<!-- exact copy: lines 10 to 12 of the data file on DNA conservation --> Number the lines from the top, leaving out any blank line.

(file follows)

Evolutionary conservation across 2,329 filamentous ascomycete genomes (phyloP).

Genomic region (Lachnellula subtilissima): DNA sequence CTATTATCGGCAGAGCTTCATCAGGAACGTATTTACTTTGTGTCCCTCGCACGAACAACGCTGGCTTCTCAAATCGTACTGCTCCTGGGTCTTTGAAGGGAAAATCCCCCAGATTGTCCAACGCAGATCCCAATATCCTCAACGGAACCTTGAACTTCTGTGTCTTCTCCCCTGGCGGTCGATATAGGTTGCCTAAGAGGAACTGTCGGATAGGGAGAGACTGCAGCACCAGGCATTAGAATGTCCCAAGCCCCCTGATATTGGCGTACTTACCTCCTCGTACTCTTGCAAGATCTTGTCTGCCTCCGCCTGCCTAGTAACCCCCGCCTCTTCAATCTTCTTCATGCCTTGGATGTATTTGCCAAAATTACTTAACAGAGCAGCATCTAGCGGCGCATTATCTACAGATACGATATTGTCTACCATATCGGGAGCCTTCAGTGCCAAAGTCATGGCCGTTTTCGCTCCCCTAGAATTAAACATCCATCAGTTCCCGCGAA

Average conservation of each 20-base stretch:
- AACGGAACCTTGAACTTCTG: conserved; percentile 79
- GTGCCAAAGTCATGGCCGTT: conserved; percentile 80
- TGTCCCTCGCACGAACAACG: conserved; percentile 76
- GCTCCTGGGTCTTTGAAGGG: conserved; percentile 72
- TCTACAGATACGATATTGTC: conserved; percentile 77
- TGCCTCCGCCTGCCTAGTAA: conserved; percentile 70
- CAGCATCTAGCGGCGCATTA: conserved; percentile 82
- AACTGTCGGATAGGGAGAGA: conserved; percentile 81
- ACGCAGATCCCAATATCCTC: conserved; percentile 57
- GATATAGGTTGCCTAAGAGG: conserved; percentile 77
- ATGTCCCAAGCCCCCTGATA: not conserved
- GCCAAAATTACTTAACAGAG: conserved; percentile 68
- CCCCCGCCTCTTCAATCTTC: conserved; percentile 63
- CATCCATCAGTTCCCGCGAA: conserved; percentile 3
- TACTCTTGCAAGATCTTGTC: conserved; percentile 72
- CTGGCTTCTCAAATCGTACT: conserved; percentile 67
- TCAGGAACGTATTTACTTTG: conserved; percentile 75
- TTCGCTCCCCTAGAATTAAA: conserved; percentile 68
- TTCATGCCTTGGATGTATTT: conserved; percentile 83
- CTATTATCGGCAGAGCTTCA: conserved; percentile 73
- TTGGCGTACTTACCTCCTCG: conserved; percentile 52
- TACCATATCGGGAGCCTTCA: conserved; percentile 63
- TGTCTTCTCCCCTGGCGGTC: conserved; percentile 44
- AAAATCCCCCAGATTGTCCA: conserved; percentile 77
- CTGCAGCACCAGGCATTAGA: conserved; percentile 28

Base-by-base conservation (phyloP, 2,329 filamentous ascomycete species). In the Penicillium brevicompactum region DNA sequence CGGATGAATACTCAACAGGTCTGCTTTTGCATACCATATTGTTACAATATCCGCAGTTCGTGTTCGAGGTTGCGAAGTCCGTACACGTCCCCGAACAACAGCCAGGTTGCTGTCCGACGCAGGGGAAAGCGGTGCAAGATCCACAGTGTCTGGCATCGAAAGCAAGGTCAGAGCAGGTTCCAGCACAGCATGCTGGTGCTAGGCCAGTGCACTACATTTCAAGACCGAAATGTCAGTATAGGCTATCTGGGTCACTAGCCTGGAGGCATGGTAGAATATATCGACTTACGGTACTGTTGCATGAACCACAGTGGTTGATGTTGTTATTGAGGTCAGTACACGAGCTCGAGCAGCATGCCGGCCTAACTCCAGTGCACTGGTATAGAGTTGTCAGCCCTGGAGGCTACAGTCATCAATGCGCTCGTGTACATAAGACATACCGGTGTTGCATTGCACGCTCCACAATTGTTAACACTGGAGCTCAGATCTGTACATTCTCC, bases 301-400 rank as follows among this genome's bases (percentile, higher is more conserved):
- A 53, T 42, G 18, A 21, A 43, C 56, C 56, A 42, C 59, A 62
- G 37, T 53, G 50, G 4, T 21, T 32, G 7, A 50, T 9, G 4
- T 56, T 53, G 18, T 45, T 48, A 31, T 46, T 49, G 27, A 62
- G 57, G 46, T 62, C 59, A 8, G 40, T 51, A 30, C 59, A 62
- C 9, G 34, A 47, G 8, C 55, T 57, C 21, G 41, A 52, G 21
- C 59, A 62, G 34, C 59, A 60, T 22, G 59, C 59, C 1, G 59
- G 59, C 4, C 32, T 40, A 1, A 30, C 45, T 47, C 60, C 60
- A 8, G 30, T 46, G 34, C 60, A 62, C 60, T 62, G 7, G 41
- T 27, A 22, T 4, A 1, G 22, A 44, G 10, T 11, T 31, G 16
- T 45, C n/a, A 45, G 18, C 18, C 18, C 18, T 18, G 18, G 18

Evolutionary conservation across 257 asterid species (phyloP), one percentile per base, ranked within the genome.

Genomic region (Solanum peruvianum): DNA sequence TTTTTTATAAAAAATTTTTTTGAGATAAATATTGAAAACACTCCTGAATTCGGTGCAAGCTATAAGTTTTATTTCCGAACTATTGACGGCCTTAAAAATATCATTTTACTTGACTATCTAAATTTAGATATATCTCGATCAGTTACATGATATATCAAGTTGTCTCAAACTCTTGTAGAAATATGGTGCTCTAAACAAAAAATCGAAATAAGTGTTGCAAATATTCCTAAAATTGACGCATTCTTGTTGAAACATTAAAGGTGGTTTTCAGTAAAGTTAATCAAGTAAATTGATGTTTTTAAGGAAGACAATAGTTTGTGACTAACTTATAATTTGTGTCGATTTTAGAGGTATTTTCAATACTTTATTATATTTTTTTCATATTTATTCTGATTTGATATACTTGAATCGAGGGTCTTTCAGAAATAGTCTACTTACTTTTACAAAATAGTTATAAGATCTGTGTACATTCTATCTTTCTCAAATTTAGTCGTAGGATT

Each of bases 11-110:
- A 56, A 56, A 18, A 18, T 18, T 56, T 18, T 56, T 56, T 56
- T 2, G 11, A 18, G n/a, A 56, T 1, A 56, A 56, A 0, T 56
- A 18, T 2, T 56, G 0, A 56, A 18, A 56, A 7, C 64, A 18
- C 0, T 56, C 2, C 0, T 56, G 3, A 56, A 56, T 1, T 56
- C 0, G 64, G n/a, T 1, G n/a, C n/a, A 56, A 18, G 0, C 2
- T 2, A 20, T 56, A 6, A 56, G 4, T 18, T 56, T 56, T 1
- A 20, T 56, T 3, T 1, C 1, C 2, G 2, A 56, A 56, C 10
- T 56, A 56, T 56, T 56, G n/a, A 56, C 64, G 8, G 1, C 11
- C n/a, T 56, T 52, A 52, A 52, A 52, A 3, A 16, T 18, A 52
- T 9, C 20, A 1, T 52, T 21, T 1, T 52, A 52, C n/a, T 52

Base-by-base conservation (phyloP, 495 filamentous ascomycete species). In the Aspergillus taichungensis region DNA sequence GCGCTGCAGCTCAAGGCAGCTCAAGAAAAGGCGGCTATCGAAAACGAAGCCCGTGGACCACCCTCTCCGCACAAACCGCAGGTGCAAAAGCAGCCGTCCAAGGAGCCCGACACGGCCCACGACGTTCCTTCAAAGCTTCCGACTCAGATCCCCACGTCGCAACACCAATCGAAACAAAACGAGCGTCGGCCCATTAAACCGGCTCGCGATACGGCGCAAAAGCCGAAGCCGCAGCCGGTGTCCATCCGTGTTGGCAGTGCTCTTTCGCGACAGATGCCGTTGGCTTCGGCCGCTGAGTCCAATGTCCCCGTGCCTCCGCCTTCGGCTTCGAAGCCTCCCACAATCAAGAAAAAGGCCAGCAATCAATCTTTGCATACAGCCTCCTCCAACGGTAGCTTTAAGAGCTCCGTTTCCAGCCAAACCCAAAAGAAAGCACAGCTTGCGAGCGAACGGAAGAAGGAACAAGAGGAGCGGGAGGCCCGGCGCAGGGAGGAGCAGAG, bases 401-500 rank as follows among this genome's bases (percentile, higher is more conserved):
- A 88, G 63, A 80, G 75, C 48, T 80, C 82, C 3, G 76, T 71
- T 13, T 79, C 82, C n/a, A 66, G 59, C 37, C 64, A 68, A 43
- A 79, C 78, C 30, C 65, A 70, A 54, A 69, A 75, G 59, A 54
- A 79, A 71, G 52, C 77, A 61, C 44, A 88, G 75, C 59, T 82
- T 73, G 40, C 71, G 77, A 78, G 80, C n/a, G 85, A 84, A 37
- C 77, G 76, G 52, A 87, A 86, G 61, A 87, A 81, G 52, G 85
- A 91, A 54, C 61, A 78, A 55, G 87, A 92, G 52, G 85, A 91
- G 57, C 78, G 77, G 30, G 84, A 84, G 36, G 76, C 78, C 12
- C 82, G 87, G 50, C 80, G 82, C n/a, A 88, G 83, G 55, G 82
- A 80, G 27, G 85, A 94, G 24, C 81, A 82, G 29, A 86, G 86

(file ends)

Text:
- CAGCATCTAGCGGCGCATTA: conserved; percentile 82
- AACTGTCGGATAGGGAGAGA: conserved; percentile 81
- ACGCAGATCCCAATATCCTC: conserved; percentile 57